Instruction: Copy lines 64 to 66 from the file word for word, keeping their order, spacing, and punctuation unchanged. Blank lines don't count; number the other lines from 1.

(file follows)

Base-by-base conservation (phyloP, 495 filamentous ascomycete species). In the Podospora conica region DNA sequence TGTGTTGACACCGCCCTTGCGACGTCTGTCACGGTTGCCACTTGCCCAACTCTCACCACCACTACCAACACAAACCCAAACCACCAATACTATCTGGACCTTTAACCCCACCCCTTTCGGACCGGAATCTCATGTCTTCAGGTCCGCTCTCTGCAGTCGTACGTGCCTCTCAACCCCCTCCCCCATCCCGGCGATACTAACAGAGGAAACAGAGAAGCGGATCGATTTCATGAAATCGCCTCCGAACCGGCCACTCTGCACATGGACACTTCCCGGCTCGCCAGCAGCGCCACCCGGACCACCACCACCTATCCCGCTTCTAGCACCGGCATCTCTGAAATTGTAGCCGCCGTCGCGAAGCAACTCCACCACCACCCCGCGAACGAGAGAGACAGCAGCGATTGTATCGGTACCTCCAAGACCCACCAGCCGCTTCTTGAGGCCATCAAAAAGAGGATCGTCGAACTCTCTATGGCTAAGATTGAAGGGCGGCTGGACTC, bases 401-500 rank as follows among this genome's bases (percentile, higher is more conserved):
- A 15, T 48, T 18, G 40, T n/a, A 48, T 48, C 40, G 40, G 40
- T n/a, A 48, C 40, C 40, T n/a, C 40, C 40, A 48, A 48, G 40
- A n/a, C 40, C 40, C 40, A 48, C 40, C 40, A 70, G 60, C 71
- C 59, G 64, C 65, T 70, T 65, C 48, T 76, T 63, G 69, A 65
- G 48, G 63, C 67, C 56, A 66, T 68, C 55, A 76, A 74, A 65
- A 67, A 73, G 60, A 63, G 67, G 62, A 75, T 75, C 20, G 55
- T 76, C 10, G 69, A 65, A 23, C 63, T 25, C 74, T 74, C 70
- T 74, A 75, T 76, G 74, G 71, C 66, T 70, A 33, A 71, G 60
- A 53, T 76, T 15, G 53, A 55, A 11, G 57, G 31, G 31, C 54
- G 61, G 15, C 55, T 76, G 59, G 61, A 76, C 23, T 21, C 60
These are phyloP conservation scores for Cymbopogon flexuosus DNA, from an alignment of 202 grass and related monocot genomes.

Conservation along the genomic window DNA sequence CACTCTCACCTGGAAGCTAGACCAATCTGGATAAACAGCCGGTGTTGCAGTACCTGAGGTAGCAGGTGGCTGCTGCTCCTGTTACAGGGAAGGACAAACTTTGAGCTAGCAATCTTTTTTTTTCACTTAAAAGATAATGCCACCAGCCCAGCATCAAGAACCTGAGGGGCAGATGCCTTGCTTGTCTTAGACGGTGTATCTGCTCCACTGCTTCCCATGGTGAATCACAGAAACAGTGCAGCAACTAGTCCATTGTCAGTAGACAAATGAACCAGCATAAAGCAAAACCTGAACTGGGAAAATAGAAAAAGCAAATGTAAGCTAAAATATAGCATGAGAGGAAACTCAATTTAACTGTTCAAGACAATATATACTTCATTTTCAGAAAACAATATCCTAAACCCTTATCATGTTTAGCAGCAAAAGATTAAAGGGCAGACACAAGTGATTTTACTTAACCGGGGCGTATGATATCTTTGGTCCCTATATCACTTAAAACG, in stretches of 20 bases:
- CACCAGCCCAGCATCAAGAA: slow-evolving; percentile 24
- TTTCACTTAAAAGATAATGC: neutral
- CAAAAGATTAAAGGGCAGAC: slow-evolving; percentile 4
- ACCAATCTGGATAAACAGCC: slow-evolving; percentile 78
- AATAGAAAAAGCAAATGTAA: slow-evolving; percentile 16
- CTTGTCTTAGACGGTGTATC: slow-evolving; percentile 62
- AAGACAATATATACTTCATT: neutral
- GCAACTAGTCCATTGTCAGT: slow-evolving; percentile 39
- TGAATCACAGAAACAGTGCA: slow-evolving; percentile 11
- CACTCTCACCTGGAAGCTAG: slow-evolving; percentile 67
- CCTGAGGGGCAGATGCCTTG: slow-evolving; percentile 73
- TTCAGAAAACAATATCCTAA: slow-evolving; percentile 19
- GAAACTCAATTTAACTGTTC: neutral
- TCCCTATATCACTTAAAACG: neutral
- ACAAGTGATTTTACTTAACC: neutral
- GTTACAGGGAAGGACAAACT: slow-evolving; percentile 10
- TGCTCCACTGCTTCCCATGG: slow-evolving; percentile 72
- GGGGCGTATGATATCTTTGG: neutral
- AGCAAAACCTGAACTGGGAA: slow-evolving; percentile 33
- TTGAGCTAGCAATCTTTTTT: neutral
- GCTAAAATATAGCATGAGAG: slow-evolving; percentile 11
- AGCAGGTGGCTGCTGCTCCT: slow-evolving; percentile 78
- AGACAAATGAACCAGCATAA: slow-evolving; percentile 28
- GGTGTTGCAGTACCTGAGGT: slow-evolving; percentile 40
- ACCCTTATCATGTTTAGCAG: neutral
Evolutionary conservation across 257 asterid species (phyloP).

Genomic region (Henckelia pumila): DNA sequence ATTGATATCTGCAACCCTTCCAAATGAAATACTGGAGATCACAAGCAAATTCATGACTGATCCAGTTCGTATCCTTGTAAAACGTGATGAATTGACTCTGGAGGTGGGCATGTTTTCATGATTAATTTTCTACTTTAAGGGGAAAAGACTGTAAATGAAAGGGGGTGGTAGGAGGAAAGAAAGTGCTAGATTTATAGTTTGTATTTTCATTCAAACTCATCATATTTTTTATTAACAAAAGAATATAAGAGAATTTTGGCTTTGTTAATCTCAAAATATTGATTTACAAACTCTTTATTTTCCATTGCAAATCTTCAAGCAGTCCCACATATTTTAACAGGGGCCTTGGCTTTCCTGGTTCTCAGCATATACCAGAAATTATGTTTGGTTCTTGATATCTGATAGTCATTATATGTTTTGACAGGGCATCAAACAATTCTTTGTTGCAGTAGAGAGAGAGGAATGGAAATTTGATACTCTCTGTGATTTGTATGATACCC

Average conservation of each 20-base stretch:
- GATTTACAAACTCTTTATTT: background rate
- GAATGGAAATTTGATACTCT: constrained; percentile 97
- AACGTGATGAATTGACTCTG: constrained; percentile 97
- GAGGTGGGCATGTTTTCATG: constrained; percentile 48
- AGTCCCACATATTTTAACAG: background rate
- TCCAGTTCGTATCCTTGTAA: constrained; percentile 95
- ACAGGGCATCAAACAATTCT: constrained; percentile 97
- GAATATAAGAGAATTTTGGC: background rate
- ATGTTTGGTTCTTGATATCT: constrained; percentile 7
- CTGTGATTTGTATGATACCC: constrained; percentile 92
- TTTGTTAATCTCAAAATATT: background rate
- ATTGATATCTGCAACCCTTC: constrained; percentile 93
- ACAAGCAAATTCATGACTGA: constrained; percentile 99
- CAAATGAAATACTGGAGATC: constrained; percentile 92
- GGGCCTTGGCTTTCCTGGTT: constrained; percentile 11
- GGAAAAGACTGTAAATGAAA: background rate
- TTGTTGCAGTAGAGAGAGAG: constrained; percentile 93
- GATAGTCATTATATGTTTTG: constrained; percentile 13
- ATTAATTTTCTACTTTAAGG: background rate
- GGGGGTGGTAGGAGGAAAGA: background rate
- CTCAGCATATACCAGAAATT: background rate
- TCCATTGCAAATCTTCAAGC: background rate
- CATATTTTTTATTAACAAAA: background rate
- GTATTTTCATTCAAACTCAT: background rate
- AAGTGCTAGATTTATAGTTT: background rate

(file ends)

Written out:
- CATATTTTTTATTAACAAAA: background rate
- GTATTTTCATTCAAACTCAT: background rate
- AAGTGCTAGATTTATAGTTT: background rate